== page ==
More than two-thirds of the respondents to last week’s cayCompass.com online poll say they support the concept of single member constituencies, also known as ‘one person, one vote’.
Currently, residents of Grand Cayman’s five districts have differing numbers of elected members of the Legislative Assembly representing them, roughly dependent on the number of voters living in their district. Voters in larger districts such as George Town and West Bay get to vote for four representatives during general elections, while people in North Side and East End only get to vote for one.
Voters in Bodden Town elect three representatives while those in the Sister Islands elect two. Under the ‘one person, one vote’ proposal, Grand Cayman would be divided into equally-sized single-members constituencies with every citizen only voting for one person in his or her constituency.
A large majority of the 549 respondents to the poll – 371 people or 67.6 per cent – said they support the proposal.
“That’s the way it is all over the world, right?” said one person.
“One man, one vote; this is a basic concept,” said someone else. “Why it is not already enacted is a mystery to me.”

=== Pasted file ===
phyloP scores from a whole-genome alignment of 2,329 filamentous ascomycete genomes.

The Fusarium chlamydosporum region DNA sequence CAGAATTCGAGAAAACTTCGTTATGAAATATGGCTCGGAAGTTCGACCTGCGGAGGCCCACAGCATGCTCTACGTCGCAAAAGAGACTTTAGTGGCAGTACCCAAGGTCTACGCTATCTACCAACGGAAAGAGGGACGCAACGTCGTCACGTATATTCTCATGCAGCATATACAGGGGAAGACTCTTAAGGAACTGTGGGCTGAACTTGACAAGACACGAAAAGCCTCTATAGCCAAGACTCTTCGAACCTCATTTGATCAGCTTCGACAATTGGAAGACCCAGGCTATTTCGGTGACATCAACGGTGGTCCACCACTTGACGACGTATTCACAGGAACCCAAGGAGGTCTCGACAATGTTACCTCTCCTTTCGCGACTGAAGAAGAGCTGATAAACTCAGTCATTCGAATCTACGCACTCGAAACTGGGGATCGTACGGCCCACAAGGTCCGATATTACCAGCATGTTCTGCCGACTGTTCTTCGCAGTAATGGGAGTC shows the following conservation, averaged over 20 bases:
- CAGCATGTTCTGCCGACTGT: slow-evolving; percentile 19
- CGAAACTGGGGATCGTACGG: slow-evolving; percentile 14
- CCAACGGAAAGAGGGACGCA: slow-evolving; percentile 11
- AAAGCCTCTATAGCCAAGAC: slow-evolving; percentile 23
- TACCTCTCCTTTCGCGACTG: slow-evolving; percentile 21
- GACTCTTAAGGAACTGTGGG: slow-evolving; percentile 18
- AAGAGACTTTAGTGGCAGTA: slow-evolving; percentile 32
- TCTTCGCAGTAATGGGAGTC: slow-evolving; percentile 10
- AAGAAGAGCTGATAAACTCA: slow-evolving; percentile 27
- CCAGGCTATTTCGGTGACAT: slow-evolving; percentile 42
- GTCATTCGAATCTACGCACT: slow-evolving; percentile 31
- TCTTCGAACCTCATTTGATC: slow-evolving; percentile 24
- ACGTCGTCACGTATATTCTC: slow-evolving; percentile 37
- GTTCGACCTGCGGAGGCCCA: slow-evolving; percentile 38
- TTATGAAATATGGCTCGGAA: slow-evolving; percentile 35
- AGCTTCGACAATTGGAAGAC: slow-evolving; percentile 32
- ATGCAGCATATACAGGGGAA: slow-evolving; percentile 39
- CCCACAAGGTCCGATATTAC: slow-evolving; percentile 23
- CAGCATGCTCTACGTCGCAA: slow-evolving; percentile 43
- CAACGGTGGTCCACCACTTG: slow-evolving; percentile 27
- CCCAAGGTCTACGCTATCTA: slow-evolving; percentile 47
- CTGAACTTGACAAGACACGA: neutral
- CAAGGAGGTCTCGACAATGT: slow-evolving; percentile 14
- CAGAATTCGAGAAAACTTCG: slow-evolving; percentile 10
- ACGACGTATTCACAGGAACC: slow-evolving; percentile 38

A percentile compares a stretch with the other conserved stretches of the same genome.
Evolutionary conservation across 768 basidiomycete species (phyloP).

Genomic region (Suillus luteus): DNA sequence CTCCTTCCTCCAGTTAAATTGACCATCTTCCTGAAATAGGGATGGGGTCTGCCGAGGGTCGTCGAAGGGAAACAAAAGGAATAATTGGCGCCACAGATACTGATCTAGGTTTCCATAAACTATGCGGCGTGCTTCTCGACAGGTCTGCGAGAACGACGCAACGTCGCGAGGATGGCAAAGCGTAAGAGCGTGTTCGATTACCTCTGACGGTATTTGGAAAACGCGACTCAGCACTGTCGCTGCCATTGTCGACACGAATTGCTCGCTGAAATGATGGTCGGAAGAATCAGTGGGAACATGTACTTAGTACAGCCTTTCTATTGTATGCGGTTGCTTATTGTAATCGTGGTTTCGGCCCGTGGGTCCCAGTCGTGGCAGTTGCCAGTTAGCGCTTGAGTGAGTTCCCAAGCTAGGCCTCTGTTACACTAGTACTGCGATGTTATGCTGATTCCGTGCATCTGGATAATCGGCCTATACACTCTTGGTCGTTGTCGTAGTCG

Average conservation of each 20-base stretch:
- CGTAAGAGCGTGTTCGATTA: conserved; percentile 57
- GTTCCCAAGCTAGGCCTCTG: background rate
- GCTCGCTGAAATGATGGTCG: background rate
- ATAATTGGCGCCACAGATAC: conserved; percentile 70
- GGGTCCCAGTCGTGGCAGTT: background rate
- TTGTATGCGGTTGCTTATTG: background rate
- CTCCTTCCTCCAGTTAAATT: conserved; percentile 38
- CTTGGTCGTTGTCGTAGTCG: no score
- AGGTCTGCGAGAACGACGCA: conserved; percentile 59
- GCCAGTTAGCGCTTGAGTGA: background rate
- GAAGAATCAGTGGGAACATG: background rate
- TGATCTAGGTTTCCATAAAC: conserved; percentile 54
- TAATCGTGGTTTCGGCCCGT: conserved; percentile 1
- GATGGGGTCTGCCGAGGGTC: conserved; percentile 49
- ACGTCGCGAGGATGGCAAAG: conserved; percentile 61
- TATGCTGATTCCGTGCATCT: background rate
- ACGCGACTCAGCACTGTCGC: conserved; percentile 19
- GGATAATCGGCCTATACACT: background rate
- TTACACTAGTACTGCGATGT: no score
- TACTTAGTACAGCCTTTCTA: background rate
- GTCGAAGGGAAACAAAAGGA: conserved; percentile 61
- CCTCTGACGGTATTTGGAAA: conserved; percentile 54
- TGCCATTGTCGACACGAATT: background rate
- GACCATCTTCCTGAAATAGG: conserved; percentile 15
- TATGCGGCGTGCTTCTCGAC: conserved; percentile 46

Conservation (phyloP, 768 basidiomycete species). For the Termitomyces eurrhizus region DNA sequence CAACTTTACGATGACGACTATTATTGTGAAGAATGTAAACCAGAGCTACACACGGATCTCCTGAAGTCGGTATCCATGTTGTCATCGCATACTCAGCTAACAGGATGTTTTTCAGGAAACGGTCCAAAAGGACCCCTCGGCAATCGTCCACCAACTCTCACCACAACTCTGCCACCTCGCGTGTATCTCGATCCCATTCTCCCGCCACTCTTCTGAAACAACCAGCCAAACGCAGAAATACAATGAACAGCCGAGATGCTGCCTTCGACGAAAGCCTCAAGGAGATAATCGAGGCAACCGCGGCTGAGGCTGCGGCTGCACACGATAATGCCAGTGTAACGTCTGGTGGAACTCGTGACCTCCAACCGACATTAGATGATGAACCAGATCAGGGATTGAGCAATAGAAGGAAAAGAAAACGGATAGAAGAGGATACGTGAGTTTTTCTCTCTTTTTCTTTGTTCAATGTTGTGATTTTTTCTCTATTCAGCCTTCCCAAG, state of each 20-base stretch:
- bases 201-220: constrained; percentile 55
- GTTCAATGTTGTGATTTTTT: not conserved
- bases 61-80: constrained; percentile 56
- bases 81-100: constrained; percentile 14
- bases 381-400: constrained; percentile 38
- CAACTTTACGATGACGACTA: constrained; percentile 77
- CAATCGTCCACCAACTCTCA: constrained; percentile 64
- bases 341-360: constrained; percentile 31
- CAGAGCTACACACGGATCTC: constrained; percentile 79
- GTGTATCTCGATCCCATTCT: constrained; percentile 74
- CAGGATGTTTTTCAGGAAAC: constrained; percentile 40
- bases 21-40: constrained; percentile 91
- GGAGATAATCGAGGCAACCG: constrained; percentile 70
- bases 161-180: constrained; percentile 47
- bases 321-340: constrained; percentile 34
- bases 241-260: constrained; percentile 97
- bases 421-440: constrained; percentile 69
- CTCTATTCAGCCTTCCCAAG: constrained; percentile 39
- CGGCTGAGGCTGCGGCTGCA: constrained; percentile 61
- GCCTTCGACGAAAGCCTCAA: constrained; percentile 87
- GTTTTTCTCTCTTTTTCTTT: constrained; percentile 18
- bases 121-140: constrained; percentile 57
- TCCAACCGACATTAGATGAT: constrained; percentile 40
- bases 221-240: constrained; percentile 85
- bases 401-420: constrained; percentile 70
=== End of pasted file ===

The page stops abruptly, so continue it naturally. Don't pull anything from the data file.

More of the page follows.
“How can one man, one vote be considered bad for a country?” asked another respondent.
“It is a principle of democracy,” said someone else.
“It’s long overdue,” said one person.
Another 37 people – 6.8 per cent – said they supported everyone having the same number of votes, but not single member constituencies.
“Single member constituencies increase the chances that some unsavoury types get elected,” said one person.
“The political free-for-all that would be caused by single member constituencies could be very dangerous for Cayman,” said someone else.
Fifty-five people – 10 per cent – said they were against one person, one vote.
“I don’t support one man, one vote,” said one person. “It may seem unfair for North Side and East End voters, but that’s just the reality of living there.”
“The so-called “one man, one vote” system is a form of ‘first past the post’ system, which is generally viewed worldwide as being undemocratic,” said someone else. “It results in a plurality of votes winning and favours political parties, whose ‘machine’ can get out their votes. Be very careful what you wish for. Proportional representation is the most democratic, but requires a politically savvy electorate to maximise its benefit.”
“One man, 15 votes is more like democracy,” said another person.
Sixty-five people – 11.8 per cent – said they can’t vote so they didn’t care about the matter, while 21 respondents – 3.8 – said that while they could vote, they still didn’t care about the issue.
“Mathematically, it makes no difference,” said one person. “It’s called proportional representation for a reason.”
“How many thousands are completely unrepresented?” asked someone else. “How many voters decide on the government and Cayman laws?”
Next week’s poll question
What grade would you give the Royal Cayman Islands Police Service over the past year?
I don’t know